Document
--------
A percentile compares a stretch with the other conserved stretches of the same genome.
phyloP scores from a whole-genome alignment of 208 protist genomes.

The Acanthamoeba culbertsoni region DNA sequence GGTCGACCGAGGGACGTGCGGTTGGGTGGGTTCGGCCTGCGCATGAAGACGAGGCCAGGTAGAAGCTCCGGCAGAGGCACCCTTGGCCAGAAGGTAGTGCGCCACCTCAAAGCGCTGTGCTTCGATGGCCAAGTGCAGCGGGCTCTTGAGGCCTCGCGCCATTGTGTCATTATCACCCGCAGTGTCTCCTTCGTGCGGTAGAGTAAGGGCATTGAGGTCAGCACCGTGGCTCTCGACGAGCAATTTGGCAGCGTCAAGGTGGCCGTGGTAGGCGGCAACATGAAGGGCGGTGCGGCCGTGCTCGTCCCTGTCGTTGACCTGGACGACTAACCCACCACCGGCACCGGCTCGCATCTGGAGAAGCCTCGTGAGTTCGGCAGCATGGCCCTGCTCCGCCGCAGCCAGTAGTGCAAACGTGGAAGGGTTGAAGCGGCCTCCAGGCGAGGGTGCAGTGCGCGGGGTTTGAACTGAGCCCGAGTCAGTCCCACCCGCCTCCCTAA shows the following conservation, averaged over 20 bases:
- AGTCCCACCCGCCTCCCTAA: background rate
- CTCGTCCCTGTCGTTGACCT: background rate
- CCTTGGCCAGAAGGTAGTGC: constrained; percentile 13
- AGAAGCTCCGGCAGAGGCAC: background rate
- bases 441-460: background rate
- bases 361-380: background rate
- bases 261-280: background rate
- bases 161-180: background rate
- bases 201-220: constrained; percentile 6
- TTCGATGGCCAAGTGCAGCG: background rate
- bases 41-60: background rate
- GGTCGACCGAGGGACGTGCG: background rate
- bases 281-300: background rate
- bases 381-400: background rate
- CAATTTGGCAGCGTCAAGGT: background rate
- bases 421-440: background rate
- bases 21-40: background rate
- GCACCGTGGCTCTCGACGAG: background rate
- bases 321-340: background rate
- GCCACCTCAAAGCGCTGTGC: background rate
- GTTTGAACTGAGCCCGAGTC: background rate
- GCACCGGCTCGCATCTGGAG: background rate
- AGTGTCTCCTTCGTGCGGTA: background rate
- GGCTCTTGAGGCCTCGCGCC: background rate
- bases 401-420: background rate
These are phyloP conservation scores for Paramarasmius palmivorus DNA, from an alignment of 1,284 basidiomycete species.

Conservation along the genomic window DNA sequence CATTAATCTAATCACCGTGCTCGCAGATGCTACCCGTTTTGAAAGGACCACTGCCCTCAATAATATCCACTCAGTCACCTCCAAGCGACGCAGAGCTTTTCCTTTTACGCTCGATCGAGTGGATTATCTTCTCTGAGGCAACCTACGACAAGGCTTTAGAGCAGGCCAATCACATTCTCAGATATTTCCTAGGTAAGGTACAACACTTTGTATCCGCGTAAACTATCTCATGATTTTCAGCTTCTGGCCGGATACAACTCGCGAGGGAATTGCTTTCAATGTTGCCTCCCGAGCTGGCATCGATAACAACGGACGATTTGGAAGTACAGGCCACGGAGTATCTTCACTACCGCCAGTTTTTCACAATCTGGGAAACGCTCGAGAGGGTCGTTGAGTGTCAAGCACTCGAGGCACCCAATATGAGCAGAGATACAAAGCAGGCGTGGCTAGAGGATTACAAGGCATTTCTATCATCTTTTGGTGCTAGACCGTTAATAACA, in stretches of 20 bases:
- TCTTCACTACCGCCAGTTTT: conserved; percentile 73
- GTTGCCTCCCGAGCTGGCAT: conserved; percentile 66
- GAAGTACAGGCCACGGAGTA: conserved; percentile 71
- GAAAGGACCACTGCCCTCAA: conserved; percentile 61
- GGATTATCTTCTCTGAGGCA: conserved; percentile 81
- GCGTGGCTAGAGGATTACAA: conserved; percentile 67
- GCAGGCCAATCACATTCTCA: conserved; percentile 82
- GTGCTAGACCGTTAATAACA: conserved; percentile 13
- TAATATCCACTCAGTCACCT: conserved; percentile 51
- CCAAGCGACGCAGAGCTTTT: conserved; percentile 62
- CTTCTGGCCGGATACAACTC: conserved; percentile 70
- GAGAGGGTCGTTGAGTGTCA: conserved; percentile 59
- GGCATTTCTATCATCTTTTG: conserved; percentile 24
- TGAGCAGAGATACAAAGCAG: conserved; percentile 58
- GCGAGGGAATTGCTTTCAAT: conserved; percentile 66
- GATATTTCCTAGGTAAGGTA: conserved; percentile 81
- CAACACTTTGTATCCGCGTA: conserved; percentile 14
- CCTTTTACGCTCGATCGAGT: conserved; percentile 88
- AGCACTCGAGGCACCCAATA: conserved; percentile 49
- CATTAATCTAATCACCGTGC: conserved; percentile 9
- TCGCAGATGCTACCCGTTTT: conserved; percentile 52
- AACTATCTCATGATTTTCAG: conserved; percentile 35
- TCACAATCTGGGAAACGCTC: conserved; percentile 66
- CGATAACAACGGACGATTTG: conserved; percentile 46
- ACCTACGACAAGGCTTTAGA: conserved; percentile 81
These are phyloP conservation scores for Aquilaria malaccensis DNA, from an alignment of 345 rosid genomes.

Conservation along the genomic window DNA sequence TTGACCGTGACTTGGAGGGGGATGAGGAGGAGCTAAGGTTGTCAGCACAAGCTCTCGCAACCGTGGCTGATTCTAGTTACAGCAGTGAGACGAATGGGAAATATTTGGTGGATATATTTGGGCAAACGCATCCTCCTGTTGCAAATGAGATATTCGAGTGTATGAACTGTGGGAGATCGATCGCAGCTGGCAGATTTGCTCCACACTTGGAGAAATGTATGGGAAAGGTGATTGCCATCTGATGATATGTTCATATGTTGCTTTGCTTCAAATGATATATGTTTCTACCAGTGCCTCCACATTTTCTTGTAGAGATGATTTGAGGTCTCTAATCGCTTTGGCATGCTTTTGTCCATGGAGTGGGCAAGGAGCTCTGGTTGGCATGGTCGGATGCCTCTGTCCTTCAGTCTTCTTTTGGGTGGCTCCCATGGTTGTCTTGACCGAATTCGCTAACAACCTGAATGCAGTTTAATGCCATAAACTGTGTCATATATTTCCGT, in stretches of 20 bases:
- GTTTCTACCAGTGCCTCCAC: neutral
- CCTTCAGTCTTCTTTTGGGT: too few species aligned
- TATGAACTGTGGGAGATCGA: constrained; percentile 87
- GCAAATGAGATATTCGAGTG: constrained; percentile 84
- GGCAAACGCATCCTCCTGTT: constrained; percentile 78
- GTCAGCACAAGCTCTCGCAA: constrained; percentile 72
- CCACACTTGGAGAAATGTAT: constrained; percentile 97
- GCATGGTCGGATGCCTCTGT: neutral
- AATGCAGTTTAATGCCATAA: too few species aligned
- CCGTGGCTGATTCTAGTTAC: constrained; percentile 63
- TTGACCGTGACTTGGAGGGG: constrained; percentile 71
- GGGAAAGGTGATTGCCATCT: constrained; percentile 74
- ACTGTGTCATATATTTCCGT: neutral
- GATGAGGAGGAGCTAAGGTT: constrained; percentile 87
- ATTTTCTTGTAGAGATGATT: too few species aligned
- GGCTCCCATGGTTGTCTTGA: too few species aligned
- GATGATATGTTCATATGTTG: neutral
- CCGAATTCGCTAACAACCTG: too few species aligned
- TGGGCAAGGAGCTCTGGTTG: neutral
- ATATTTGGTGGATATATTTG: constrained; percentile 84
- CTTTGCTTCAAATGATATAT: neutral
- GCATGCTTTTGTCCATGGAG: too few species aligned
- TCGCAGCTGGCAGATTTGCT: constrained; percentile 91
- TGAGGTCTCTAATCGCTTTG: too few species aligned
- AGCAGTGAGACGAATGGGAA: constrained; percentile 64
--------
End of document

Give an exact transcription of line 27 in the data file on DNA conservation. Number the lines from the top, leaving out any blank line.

- GGCTCTTGAGGCCTCGCGCC: background rate